Arts associations and craft guilds are devoted to supporting artists specifically. They may be able to provide you with targeted information about how to start a craft business specifically.
Arts associations often provide support for craft business owners such as:
List the type of support that would most benefit your business. This list will help you decide which arts associations to contact.
If you're in the U.S., the American Craft Council is a great place to start. They are a national-level organization, and they list state arts and crafts councils on their site.
There are plenty of arts associations at local, state, and national levels. A thorough search should turn up several that are relevant to your business.
Try searching several combinations of terms:
For example, if I were a potter who lived in San Antonio, Texas, I could search:
All of those searches will give you different results for a variety of arts associations that could possibly provide information relevant to your business.
You don't have to contact every single arts association you find.
Do a quick search:
For example, a local organization would provide more opportunities for you to connect in person with other artists. A guild that's specific to your type of craft would have craft-specific information such as product safety requirements for soapers.
You'll probably find a lot of relevant organizations. If you find a few that look interesting but aren't your top priority at the moment, save the links to those organizations for later. The services they offer might be more relevant to your needs in the future as your business grows.
If the membership fee is in your budget, consider joining the most relevant association(s) you find. Members typically get access to all kinds of resources.
If you choose a local organization, see if they have regular meetings and plan to attend. You can gain all kinds of information, enjoy networking opportunities and build relationships with like-minded people when you make personal connections with other artists in your community.
Remember that job list you made after visiting the small business association? That list is going to get longer. (Yay!)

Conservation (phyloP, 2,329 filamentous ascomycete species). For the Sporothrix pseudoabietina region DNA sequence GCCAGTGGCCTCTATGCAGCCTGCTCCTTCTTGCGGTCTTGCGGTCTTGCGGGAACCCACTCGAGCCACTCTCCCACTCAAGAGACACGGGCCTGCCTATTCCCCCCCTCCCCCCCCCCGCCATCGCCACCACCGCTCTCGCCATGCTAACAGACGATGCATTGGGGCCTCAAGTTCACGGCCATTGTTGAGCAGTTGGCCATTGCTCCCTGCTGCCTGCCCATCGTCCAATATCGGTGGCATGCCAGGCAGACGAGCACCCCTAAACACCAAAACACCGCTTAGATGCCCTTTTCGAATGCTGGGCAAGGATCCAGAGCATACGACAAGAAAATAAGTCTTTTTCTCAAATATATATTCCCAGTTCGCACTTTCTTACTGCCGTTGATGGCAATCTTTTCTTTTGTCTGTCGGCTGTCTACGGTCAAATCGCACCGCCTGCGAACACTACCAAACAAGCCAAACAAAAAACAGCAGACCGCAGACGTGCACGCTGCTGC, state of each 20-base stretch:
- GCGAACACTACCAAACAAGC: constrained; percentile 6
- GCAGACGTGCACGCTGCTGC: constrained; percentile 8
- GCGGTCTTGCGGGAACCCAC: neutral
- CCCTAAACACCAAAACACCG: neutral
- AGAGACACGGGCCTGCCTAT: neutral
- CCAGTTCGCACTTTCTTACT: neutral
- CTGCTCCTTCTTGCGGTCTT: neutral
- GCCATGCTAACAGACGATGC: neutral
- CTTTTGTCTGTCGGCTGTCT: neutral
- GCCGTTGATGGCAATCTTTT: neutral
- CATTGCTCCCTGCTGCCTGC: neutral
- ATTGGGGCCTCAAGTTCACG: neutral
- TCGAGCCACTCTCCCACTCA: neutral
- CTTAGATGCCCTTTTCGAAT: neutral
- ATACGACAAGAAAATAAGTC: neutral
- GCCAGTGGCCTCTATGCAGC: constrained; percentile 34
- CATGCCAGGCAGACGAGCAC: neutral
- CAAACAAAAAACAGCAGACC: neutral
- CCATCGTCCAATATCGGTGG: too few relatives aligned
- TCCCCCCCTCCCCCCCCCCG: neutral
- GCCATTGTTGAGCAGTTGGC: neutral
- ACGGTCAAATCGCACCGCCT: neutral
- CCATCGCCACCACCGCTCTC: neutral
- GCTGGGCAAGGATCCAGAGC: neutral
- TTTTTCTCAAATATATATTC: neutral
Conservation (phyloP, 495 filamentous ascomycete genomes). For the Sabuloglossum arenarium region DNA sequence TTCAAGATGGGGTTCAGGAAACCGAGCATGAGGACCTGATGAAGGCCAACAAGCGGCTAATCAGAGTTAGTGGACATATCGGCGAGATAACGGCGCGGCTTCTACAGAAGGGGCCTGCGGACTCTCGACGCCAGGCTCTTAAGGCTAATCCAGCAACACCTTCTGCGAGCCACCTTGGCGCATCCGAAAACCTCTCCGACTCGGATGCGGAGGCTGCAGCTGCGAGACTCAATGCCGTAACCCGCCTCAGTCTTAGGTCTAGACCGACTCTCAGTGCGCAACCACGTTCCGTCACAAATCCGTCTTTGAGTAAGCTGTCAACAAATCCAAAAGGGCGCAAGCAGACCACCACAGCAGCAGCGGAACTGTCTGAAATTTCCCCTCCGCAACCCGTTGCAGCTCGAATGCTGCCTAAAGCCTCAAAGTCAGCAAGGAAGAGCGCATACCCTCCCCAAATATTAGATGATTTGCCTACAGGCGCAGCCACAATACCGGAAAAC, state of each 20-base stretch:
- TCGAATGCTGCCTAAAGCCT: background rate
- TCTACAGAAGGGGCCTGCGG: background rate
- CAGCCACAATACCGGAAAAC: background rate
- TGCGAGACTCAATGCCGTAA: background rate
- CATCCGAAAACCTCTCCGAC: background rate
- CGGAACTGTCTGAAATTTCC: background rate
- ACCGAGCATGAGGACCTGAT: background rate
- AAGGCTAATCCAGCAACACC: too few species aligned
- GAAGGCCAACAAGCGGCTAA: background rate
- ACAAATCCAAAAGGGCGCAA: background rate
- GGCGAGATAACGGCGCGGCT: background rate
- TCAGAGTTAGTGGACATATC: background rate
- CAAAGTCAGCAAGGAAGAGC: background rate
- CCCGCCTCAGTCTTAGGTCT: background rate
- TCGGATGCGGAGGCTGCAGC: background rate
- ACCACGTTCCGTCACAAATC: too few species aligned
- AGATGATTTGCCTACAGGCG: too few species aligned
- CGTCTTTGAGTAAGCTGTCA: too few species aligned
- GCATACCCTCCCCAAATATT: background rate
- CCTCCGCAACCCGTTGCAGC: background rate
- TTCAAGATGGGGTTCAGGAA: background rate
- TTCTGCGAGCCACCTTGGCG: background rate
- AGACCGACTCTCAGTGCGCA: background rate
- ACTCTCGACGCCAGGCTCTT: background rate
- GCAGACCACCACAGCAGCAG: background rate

Note any courses, networking events, or other opportunities provided by your arts association that you want to take part in. Add them to your to-do list. Make a commitment to get them done.
I'm still not an insurance agent. I'm also not an accountant, and I am definitely not a lawyer. You must talk with the appropriate professional if you need this kind of advice.
Your local small business development office should be able to provide plenty of information about bookkeeping, tax requirements, and business registration. However, depending on the nature of your business, you may need more specific advice from a professional.
If you have personal home insurance, and you're starting a business based in your home, your business activities might impact your personal home insurance.
Make an appointment to talk with your insurance agent. Provide complete and accurate information about your planned business activities, and determine whether they would impact your existing policy. If they do, your agent will be able to give recommendations to protect your coverage.
Your insurance agent may also be able to provide appropriate business insurance. While you're there, you can ask about the types of business coverage they offer and request a quote.
Your existing insurance provider may be able to meet your business insurance needs at a price that is acceptable. However, consider checking out other business insurance providers to ensure you're getting the coverage you need at a competitive rate.
Once you talk with someone at your local small business development center, you may decide you need more help with financial matters involving your business.
If you don't already have an accountant, you can ask for recommendations from your small business development office and from other local business owners you know. When in doubt, it's better to ask for professional advice than risk problems that could arise if you skip this step.
Similarly, if you think you may need more professional help with legal matters involving your business talk with a lawyer. You can start your search for a lawyer who has the expertise you need by asking at your business development office and asking other local business owners who they would recommend.
You've just finished a mountain of research. You've spoken with small business experts, experts in your local crafts scene, and insurance, financial and legal experts as needed.
At this point, you're an expert in starting a craft business. But you've probably come away from your conversations with a few tasks to complete.
Pull out that to-do list you started, and make sure it gets completed. Prioritize the tasks, and set deadlines to get the work done.
These are the kinds of jobs that can linger because other things feel more urgent. Don't let that happen.
Make a commitment to get it done!